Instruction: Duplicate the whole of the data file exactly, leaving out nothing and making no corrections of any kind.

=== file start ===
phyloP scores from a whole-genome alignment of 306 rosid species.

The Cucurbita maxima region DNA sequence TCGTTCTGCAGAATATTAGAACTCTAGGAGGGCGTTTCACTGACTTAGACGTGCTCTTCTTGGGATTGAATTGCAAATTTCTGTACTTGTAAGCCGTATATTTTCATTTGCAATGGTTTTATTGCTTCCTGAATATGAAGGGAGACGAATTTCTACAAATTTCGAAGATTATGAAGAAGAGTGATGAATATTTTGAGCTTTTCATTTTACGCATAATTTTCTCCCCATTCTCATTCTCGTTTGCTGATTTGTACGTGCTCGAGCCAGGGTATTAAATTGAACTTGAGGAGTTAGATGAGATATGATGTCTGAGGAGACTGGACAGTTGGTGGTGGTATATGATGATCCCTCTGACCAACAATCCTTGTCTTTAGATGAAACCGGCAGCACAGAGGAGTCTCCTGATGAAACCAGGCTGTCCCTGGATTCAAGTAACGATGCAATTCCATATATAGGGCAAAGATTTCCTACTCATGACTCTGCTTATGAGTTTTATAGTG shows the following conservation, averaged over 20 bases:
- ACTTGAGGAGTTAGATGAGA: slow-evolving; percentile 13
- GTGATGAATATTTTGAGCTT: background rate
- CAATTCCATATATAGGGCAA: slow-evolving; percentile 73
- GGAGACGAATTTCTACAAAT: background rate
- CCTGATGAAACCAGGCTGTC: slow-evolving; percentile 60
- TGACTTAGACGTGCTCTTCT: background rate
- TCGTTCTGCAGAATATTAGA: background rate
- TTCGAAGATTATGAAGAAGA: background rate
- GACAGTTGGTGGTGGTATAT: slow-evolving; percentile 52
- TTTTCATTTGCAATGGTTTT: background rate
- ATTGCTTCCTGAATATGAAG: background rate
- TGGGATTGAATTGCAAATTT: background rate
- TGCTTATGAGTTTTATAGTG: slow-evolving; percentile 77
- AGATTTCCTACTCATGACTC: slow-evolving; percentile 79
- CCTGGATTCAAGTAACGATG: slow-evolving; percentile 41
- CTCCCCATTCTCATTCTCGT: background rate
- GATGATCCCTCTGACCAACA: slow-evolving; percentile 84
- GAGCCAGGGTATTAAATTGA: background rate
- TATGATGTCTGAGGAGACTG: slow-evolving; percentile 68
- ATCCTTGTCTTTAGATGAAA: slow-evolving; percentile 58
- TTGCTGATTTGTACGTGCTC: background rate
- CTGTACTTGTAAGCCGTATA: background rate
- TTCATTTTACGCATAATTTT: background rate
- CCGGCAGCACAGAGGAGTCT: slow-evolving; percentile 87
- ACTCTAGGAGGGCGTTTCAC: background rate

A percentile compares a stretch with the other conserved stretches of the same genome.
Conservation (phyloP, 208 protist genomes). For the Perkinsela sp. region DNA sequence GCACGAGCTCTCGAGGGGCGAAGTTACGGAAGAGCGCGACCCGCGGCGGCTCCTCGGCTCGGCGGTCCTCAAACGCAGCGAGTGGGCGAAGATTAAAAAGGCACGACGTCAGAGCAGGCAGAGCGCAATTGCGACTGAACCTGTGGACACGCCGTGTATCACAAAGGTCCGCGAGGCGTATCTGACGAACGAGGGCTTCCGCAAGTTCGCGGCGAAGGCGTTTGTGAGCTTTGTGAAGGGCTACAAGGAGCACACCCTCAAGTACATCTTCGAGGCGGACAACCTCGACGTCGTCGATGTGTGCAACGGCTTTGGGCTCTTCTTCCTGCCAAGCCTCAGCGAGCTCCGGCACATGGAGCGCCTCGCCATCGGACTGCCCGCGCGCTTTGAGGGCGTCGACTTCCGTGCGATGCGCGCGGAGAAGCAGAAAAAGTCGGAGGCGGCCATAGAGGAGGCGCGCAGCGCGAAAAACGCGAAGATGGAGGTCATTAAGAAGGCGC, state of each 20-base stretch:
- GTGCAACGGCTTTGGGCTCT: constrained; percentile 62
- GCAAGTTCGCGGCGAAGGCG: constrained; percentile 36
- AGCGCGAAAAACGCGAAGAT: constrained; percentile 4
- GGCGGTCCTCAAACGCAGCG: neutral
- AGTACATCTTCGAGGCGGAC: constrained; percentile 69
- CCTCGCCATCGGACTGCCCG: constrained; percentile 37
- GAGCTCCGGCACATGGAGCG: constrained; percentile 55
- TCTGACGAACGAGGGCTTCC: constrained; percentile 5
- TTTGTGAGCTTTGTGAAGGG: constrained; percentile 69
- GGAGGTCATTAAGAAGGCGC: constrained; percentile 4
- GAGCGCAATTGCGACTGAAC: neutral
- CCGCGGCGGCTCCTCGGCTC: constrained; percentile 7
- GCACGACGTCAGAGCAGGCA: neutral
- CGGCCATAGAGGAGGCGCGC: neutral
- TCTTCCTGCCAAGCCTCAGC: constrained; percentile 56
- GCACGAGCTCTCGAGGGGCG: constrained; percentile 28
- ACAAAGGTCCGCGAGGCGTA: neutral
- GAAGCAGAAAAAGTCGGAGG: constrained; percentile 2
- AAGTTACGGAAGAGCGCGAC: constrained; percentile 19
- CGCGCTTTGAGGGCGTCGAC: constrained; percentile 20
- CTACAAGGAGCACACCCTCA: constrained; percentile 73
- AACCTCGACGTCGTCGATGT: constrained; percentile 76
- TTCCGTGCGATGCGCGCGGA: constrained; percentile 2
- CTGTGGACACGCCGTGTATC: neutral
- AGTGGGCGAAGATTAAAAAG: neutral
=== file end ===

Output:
phyloP scores from a whole-genome alignment of 306 rosid species.

The Cucurbita maxima region DNA sequence TCGTTCTGCAGAATATTAGAACTCTAGGAGGGCGTTTCACTGACTTAGACGTGCTCTTCTTGGGATTGAATTGCAAATTTCTGTACTTGTAAGCCGTATATTTTCATTTGCAATGGTTTTATTGCTTCCTGAATATGAAGGGAGACGAATTTCTACAAATTTCGAAGATTATGAAGAAGAGTGATGAATATTTTGAGCTTTTCATTTTACGCATAATTTTCTCCCCATTCTCATTCTCGTTTGCTGATTTGTACGTGCTCGAGCCAGGGTATTAAATTGAACTTGAGGAGTTAGATGAGATATGATGTCTGAGGAGACTGGACAGTTGGTGGTGGTATATGATGATCCCTCTGACCAACAATCCTTGTCTTTAGATGAAACCGGCAGCACAGAGGAGTCTCCTGATGAAACCAGGCTGTCCCTGGATTCAAGTAACGATGCAATTCCATATATAGGGCAAAGATTTCCTACTCATGACTCTGCTTATGAGTTTTATAGTG shows the following conservation, averaged over 20 bases:
- ACTTGAGGAGTTAGATGAGA: slow-evolving; percentile 13
- GTGATGAATATTTTGAGCTT: background rate
- CAATTCCATATATAGGGCAA: slow-evolving; percentile 73
- GGAGACGAATTTCTACAAAT: background rate
- CCTGATGAAACCAGGCTGTC: slow-evolving; percentile 60
- TGACTTAGACGTGCTCTTCT: background rate
- TCGTTCTGCAGAATATTAGA: background rate
- TTCGAAGATTATGAAGAAGA: background rate
- GACAGTTGGTGGTGGTATAT: slow-evolving; percentile 52
- TTTTCATTTGCAATGGTTTT: background rate
- ATTGCTTCCTGAATATGAAG: background rate
- TGGGATTGAATTGCAAATTT: background rate
- TGCTTATGAGTTTTATAGTG: slow-evolving; percentile 77
- AGATTTCCTACTCATGACTC: slow-evolving; percentile 79
- CCTGGATTCAAGTAACGATG: slow-evolving; percentile 41
- CTCCCCATTCTCATTCTCGT: background rate
- GATGATCCCTCTGACCAACA: slow-evolving; percentile 84
- GAGCCAGGGTATTAAATTGA: background rate
- TATGATGTCTGAGGAGACTG: slow-evolving; percentile 68
- ATCCTTGTCTTTAGATGAAA: slow-evolving; percentile 58
- TTGCTGATTTGTACGTGCTC: background rate
- CTGTACTTGTAAGCCGTATA: background rate
- TTCATTTTACGCATAATTTT: background rate
- CCGGCAGCACAGAGGAGTCT: slow-evolving; percentile 87
- ACTCTAGGAGGGCGTTTCAC: background rate

A percentile compares a stretch with the other conserved stretches of the same genome.
Conservation (phyloP, 208 protist genomes). For the Perkinsela sp. region DNA sequence GCACGAGCTCTCGAGGGGCGAAGTTACGGAAGAGCGCGACCCGCGGCGGCTCCTCGGCTCGGCGGTCCTCAAACGCAGCGAGTGGGCGAAGATTAAAAAGGCACGACGTCAGAGCAGGCAGAGCGCAATTGCGACTGAACCTGTGGACACGCCGTGTATCACAAAGGTCCGCGAGGCGTATCTGACGAACGAGGGCTTCCGCAAGTTCGCGGCGAAGGCGTTTGTGAGCTTTGTGAAGGGCTACAAGGAGCACACCCTCAAGTACATCTTCGAGGCGGACAACCTCGACGTCGTCGATGTGTGCAACGGCTTTGGGCTCTTCTTCCTGCCAAGCCTCAGCGAGCTCCGGCACATGGAGCGCCTCGCCATCGGACTGCCCGCGCGCTTTGAGGGCGTCGACTTCCGTGCGATGCGCGCGGAGAAGCAGAAAAAGTCGGAGGCGGCCATAGAGGAGGCGCGCAGCGCGAAAAACGCGAAGATGGAGGTCATTAAGAAGGCGC, state of each 20-base stretch:
- GTGCAACGGCTTTGGGCTCT: constrained; percentile 62
- GCAAGTTCGCGGCGAAGGCG: constrained; percentile 36
- AGCGCGAAAAACGCGAAGAT: constrained; percentile 4
- GGCGGTCCTCAAACGCAGCG: neutral
- AGTACATCTTCGAGGCGGAC: constrained; percentile 69
- CCTCGCCATCGGACTGCCCG: constrained; percentile 37
- GAGCTCCGGCACATGGAGCG: constrained; percentile 55
- TCTGACGAACGAGGGCTTCC: constrained; percentile 5
- TTTGTGAGCTTTGTGAAGGG: constrained; percentile 69
- GGAGGTCATTAAGAAGGCGC: constrained; percentile 4
- GAGCGCAATTGCGACTGAAC: neutral
- CCGCGGCGGCTCCTCGGCTC: constrained; percentile 7
- GCACGACGTCAGAGCAGGCA: neutral
- CGGCCATAGAGGAGGCGCGC: neutral
- TCTTCCTGCCAAGCCTCAGC: constrained; percentile 56
- GCACGAGCTCTCGAGGGGCG: constrained; percentile 28
- ACAAAGGTCCGCGAGGCGTA: neutral
- GAAGCAGAAAAAGTCGGAGG: constrained; percentile 2
- AAGTTACGGAAGAGCGCGAC: constrained; percentile 19
- CGCGCTTTGAGGGCGTCGAC: constrained; percentile 20
- CTACAAGGAGCACACCCTCA: constrained; percentile 73
- AACCTCGACGTCGTCGATGT: constrained; percentile 76
- TTCCGTGCGATGCGCGCGGA: constrained; percentile 2
- CTGTGGACACGCCGTGTATC: neutral
- AGTGGGCGAAGATTAAAAAG: neutral